The Department and any person aggrieved, any entity a member of which is aggrieved, or any other person or entity acting on behalf of the public health and welfare may bring a civil action against any person violating the sick and safe leave requirements. The court may order appropriate relief, including the relief the Director may order, except that any person or entity acting on behalf of the public health and welfare is not entitled to liquidated damages. The court must award reasonable attorneys' fees and costs to the party bringing the civil action if the party prevails.


The Department has rule-making authority. The sick and safe leave requirements do not preempt any other laws or standards that provide for greater accrual or use by employees of sick or safe leave. The requirements are not intended to discourage employers from adopting or retaining more generous policies or to diminish the obligation of any employer to comply with any agreement providing more generous sick and safe leave.

Definitions are provided, including for "full-time equivalent," "health care provider," and the various family members.


Appropriation: None.

Fiscal Note: Available.

Effective Date: The bill takes effect 90 days after adjournment of the session in which the bill is passed.

Staff Summary of Public Testimony:

(In support) We need a minimum level of sick leave so highly contagious diseases, such as norovirus and diseases carried by food workers, are not spread. It's uncomfortable working at a grocery store touching groceries while your nose is running. Most grocery workers do not have sick leave until the third day. Sick employees come in to work so they don't lose their pay, which is minimum wage. An employer required an employee to get a note, but this would have cost more than the employee lost in a day's pay. Seniors are more susceptible to illness, and illness increases health care costs. When older workers get sick, it adversely affects their wages and social security income. Employees have to choose between staying home with a sick child or putting food on the table. Children come to school sick because their parents have to work. Sometimes children spend the day in the health room. A school employee was unable to meet with a parent to develop a 504 plan because the parent could not get off work. This bill would protect victims of abuse and makes fiscal sense. The unpaid leave law does not help victims who are barely able to make ends meet. Having limited resources puts people at risk by keeping victims trapped in relationships.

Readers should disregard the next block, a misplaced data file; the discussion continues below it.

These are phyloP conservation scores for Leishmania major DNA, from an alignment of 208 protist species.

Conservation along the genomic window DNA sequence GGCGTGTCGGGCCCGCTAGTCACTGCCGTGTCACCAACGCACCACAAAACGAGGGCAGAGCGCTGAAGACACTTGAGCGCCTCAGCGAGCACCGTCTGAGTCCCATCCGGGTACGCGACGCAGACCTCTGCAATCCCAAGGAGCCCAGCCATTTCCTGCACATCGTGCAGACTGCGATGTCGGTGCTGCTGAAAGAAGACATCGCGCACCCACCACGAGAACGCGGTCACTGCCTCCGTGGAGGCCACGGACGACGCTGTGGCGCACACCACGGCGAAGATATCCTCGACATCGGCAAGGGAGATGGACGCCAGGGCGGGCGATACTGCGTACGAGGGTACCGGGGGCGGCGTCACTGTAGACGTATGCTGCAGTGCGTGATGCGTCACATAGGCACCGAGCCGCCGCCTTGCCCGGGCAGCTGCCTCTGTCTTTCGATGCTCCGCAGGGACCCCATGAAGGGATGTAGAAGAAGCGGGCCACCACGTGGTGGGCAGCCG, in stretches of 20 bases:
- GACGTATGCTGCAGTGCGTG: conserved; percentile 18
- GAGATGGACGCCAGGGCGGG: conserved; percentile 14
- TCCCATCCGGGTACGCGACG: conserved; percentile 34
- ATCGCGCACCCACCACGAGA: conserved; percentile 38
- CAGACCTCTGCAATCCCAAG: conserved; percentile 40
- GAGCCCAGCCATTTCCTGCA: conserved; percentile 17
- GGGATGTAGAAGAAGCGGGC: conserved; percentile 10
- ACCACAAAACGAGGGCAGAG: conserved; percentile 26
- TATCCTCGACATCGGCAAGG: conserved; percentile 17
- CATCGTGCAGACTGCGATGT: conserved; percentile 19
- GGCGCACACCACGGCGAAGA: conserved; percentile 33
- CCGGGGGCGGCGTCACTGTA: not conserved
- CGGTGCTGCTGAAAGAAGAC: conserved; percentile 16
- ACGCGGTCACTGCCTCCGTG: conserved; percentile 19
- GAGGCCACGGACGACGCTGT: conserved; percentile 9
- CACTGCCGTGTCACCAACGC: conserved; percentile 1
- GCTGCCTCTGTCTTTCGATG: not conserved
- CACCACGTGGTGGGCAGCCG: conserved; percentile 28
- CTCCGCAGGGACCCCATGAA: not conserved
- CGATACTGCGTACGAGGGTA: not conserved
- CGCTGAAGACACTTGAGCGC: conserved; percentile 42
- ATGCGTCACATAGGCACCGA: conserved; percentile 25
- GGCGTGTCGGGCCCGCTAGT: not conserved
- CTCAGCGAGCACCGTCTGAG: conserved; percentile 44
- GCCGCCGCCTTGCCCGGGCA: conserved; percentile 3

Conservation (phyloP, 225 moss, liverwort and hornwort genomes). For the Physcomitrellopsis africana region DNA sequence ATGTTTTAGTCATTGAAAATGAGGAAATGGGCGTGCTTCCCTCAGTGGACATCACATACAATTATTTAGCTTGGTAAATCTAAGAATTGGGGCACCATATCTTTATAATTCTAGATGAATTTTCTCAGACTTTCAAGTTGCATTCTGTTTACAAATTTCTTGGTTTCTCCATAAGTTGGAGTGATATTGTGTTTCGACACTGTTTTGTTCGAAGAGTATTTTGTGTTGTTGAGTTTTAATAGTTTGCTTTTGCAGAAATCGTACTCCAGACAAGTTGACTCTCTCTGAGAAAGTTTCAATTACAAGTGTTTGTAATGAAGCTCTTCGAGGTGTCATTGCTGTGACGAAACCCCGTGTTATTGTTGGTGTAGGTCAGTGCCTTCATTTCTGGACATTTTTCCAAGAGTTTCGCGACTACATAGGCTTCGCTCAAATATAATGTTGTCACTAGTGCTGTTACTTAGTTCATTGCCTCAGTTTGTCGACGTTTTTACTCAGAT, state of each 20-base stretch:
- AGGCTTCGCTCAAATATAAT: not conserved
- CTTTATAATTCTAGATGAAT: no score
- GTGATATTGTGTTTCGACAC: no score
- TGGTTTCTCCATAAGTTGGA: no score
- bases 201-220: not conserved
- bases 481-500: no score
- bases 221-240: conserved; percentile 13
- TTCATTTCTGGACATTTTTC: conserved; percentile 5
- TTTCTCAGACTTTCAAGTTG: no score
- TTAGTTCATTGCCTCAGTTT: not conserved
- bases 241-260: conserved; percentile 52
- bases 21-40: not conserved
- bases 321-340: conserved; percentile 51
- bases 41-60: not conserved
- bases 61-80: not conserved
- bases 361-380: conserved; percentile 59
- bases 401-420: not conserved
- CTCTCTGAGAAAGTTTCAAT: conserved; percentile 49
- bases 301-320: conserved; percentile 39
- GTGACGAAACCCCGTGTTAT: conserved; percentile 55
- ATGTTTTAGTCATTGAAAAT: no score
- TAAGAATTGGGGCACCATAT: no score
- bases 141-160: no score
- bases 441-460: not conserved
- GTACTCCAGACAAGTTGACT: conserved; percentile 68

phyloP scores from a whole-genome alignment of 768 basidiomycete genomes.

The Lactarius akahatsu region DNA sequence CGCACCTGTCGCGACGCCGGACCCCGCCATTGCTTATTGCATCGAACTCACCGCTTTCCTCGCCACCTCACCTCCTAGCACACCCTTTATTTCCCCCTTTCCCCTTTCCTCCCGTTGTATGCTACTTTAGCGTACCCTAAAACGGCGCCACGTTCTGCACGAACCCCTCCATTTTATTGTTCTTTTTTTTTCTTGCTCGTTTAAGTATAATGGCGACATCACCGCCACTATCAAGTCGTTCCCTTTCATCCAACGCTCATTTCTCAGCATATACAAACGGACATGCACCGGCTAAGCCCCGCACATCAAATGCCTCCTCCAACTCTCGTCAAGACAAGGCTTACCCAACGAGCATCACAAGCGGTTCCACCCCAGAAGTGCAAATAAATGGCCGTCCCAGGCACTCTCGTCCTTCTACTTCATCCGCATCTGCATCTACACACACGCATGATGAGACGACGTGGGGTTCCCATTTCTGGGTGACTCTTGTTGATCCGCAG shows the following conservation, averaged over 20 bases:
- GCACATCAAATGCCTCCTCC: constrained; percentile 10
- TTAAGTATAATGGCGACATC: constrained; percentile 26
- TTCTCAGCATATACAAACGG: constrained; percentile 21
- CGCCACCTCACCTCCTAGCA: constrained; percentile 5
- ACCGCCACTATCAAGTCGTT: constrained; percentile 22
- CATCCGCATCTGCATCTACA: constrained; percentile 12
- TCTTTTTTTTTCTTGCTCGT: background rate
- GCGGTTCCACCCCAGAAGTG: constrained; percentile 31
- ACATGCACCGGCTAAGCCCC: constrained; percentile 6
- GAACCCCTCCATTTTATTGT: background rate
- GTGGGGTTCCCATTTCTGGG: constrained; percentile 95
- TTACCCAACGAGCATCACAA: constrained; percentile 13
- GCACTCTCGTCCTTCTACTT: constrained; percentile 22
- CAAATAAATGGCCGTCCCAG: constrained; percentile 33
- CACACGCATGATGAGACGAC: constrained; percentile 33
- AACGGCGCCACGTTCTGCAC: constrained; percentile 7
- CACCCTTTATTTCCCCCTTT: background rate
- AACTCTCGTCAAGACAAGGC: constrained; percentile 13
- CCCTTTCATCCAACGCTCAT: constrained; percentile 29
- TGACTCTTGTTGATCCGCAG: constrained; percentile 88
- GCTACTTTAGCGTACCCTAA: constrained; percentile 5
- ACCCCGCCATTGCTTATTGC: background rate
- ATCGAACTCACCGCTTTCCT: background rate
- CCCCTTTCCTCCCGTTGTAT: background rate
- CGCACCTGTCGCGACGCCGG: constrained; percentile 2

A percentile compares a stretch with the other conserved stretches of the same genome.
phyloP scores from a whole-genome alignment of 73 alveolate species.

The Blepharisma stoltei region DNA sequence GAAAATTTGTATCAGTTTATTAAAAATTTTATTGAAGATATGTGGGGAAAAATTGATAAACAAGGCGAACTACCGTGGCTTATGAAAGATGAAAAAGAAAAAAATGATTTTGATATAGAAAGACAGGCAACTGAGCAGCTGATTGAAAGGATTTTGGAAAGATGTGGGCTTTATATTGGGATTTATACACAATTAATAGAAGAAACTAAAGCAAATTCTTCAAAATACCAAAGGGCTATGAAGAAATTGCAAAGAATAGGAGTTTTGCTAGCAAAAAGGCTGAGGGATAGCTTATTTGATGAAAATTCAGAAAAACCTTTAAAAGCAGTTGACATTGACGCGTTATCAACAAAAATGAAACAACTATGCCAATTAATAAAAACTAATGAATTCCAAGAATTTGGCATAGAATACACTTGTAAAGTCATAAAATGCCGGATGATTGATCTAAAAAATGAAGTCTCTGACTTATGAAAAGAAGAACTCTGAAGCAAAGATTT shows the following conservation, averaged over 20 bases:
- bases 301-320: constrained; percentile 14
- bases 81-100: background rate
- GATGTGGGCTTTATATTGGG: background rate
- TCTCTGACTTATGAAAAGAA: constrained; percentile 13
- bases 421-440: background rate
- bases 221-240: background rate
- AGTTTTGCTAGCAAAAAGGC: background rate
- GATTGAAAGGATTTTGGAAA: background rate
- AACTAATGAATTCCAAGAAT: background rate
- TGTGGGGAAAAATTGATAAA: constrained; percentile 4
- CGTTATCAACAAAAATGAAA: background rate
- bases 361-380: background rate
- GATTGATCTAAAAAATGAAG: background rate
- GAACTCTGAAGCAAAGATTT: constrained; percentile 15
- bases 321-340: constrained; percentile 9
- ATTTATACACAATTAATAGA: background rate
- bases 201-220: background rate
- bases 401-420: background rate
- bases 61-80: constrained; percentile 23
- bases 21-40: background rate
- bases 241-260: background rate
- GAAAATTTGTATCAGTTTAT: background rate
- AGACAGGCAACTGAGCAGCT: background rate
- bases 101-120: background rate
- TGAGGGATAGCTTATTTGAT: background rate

One Seattle small business which provides sick leave has grown tremendously. Providing paid sick leave increases standing in the community. There is no perfect number of days but this bill is similar to what other states are doing.

(Opposed) This bill will add another cost to businesses, which eventually cannot survive if more costs are added. Grocery stores have low margins and independent grocers do not have the ability to pass on costs. The three-day policy for grocery workers was collectively bargained. The health code keeps us from having sick people around food. There is a cost when a worker is gone. In a survey of grocery stores, one store saw annual costs before and after the Seattle paid sick leave law went into effect go from $26,000 to $74,000. A store in Pierce County saw its costs go down. Another Seattle store saw its costs go from $25,000 to $65,000. Small businesses want the flexibility to design a program that meets their needs. There is a large abuse of sick leave but no ability under the bill to seek documentation when abuse is suspected. It is burdensome to the employer to pay half the cost of documentation. The civil penalty is of concern and the bill could result in greater litigation as other parties may bring a claim. In agriculture, where employees move from employer to employer, it will be difficult to know when the benefits kick and difficult for the grower to know. The bill will create an administrative burden.

Persons Testifying: (In support) Representative Jenkins, prime sponsor; Demetrius Bolden; Joan Lankford, School Nurse Organization of Washington; Tim Burns, Puget Sound Advocates for Retirement Action; Makini Howell, Main Street Alliance; Panayiota Lipsou, Washington State Coalition Against Domestic Violence; and Marilyn Watkins, Economic Opportunity Institute.

(Opposed) Robert Battles, Association of Washington Business; Carolyn Logue, Washington Food Industry; Patrick Connor, National Federation of Independent Business; and Scott Dilley, Washington Farm Bureau.

Persons Signed In To Testify But Not Testifying: Linda Morton, Terra Plate; and Adriana Calzada.